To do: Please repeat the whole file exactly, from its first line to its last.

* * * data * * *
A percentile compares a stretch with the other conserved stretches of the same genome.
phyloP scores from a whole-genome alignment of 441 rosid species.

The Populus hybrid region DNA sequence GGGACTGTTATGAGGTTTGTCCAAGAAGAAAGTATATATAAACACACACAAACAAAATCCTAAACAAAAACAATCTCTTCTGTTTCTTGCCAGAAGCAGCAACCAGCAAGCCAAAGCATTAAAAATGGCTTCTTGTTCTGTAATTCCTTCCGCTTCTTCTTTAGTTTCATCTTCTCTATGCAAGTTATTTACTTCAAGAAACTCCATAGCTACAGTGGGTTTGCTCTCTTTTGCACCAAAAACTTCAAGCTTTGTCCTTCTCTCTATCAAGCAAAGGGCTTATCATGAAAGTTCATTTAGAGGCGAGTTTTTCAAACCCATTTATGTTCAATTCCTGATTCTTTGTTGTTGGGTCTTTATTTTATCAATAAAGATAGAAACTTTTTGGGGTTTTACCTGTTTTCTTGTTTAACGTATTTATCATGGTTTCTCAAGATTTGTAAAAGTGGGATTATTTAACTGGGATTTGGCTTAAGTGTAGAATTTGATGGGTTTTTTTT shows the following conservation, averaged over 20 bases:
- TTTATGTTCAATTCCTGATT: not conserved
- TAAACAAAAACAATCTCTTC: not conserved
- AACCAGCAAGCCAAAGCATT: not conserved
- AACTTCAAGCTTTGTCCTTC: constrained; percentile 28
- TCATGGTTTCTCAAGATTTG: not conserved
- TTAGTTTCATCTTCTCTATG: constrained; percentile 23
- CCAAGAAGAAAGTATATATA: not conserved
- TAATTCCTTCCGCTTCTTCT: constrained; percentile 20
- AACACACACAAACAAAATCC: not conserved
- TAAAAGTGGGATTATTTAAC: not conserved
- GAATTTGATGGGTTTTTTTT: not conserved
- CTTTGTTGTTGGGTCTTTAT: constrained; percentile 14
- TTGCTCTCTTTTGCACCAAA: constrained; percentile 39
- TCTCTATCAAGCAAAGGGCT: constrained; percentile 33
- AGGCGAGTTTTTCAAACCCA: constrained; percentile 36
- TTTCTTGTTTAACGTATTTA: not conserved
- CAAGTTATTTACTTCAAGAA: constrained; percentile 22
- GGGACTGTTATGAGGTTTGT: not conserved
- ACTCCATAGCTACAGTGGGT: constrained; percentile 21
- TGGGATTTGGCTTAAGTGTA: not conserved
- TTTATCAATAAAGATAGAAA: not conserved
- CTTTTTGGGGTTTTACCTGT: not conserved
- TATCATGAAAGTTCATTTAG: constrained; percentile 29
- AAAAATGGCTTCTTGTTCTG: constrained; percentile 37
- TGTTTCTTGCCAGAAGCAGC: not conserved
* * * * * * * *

A percentile compares a stretch with the other conserved stretches of the same genome.
phyloP scores from a whole-genome alignment of 441 rosid species.

The Populus hybrid region DNA sequence GGGACTGTTATGAGGTTTGTCCAAGAAGAAAGTATATATAAACACACACAAACAAAATCCTAAACAAAAACAATCTCTTCTGTTTCTTGCCAGAAGCAGCAACCAGCAAGCCAAAGCATTAAAAATGGCTTCTTGTTCTGTAATTCCTTCCGCTTCTTCTTTAGTTTCATCTTCTCTATGCAAGTTATTTACTTCAAGAAACTCCATAGCTACAGTGGGTTTGCTCTCTTTTGCACCAAAAACTTCAAGCTTTGTCCTTCTCTCTATCAAGCAAAGGGCTTATCATGAAAGTTCATTTAGAGGCGAGTTTTTCAAACCCATTTATGTTCAATTCCTGATTCTTTGTTGTTGGGTCTTTATTTTATCAATAAAGATAGAAACTTTTTGGGGTTTTACCTGTTTTCTTGTTTAACGTATTTATCATGGTTTCTCAAGATTTGTAAAAGTGGGATTATTTAACTGGGATTTGGCTTAAGTGTAGAATTTGATGGGTTTTTTTT shows the following conservation, averaged over 20 bases:
- TTTATGTTCAATTCCTGATT: not conserved
- TAAACAAAAACAATCTCTTC: not conserved
- AACCAGCAAGCCAAAGCATT: not conserved
- AACTTCAAGCTTTGTCCTTC: constrained; percentile 28
- TCATGGTTTCTCAAGATTTG: not conserved
- TTAGTTTCATCTTCTCTATG: constrained; percentile 23
- CCAAGAAGAAAGTATATATA: not conserved
- TAATTCCTTCCGCTTCTTCT: constrained; percentile 20
- AACACACACAAACAAAATCC: not conserved
- TAAAAGTGGGATTATTTAAC: not conserved
- GAATTTGATGGGTTTTTTTT: not conserved
- CTTTGTTGTTGGGTCTTTAT: constrained; percentile 14
- TTGCTCTCTTTTGCACCAAA: constrained; percentile 39
- TCTCTATCAAGCAAAGGGCT: constrained; percentile 33
- AGGCGAGTTTTTCAAACCCA: constrained; percentile 36
- TTTCTTGTTTAACGTATTTA: not conserved
- CAAGTTATTTACTTCAAGAA: constrained; percentile 22
- GGGACTGTTATGAGGTTTGT: not conserved
- ACTCCATAGCTACAGTGGGT: constrained; percentile 21
- TGGGATTTGGCTTAAGTGTA: not conserved
- TTTATCAATAAAGATAGAAA: not conserved
- CTTTTTGGGGTTTTACCTGT: not conserved
- TATCATGAAAGTTCATTTAG: constrained; percentile 29
- AAAAATGGCTTCTTGTTCTG: constrained; percentile 37
- TGTTTCTTGCCAGAAGCAGC: not conserved